It’s time for companies to enhance their internal talent management programs with a healthy dose of mobility insight! Mobility – the practice of managing domestic or global assignments so that a company has the right talent in place, where and when the placement will be most effective – is growing in importance to fulfill business strategy. Those companies who couple mobility expertise with human resource management methodologies and systems are cutting a new global workforce path for the long term.

Here’s today’s talent scenario: Increased global opportunity and expansion are straining an already tight workforce. Companies doing business around the world struggle with skills gaps and regional talent shortages. Some professions, like those under the STEM (sciences, technology, engineering and math) banner, are experiencing an alarming scarcity of candidates. These issues are some of the most pressing for CEOs concerned with solidifying and growing their global footprint, but they’re not the only challenges. There’s also a need for advanced talent analytics – using statistical analytics to actively identify and solve business issues, centralize staff and integrate data – and predictive analytics, where they can project models and engage in business and workforce scenario planning. Country to country, demographics tell us that the talent shortage will continue for years to come, but we are learning more about how companies can increase their appeal and source talent more effectively.

One of the change agents in HR and mobility innovation is increasingly sophisticated technology. The addition of automation in job search marketing, talent sourcing, communications and outreach is one of the fundamental ways to create engagement and inform potential employees about one’s global brand. Mobile apps are surfacing as a primary interface for many HR-related systems; analytics that come from effective use of big data shed light on employee effectiveness, retention and recruiting; and leadership and performance assessment tools aid in succession planning.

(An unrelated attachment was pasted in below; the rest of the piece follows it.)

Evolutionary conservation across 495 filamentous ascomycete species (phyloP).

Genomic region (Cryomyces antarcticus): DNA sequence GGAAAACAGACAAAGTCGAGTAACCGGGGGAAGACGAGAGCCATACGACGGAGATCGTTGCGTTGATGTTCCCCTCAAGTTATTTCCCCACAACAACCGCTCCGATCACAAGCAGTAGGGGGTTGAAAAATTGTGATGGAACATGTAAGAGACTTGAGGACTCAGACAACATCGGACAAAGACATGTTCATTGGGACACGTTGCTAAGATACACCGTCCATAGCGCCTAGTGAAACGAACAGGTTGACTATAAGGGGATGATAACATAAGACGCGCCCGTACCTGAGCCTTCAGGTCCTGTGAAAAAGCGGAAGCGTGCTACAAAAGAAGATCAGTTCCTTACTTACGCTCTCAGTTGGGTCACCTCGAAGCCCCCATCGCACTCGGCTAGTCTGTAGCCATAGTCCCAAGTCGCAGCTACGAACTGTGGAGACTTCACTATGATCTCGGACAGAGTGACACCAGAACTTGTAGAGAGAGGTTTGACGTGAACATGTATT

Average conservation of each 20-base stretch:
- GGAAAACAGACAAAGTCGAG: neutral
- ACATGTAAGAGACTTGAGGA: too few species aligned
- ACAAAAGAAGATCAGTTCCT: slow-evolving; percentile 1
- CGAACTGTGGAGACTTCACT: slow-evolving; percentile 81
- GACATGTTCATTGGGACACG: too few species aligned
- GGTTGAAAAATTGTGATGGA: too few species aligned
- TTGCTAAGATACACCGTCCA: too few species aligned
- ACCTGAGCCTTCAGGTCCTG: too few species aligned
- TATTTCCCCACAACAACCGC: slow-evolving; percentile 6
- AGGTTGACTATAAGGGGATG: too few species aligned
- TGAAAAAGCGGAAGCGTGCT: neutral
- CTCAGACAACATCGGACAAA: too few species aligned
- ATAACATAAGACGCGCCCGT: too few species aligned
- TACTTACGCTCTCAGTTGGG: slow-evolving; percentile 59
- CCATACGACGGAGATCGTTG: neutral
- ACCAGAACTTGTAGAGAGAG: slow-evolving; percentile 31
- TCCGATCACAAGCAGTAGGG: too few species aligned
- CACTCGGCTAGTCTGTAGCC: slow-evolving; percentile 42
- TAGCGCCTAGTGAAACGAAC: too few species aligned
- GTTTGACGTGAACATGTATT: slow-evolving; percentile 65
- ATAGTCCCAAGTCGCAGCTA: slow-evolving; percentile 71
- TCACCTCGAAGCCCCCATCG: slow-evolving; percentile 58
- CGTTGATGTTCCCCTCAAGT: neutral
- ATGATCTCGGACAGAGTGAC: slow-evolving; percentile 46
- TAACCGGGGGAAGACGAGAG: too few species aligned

There is powerful and positive change in the making – global employers have learned lessons about recruiting and retention at a dizzying rate in recent years. But there still is a significant disconnect that my industry hopes to influence through our talent management work. Bersin by Deloitte notes that though 75 percent of companies say they’ll increase their mobile workforce, only two percent think they have an exceptional mobility function. Over the last 30 years, HR has moved from operating as a personnel department to more strategic HR, and now is navigating waters that include integrated talent management, steering toward business-integrated HR. The majority of companies, says Bersin, are still fixed in an “operational reporting” phase (where they are more reactive, and their focus is on such issues as data, compliance, consistency, and timeliness) or an “advanced reporting” phase (where they are a bit more proactive and incorporate more decision-making, trend and benchmarking analysis. The goal? To get companies to these top levels, which not quite 30% of employers have reached: “managed talent relationships” (where companies have an analytics-rich, clear talent strategy) or an “inclusive talent system” (where we find fully developed and integrated talent activities aligned to desired strategic outcomes).

Fortunately, the world’s talent pool has never been more mobile, and we see that trend continuing. Most young professionals believe they will have global assignments throughout their careers – that’s an essential characteristic of this group, because they are the next wave of leaders. It’s important, in this environment, for companies to be able to segment talent and identify their top employees; to learn who their emerging leaders are, and where they have employees with the highest potential or exceptional performance track records.  Mobility professionals can help companies position for these needs by aligning with their human resources counterparts in the collective goal to empower HR with mobility knowledge.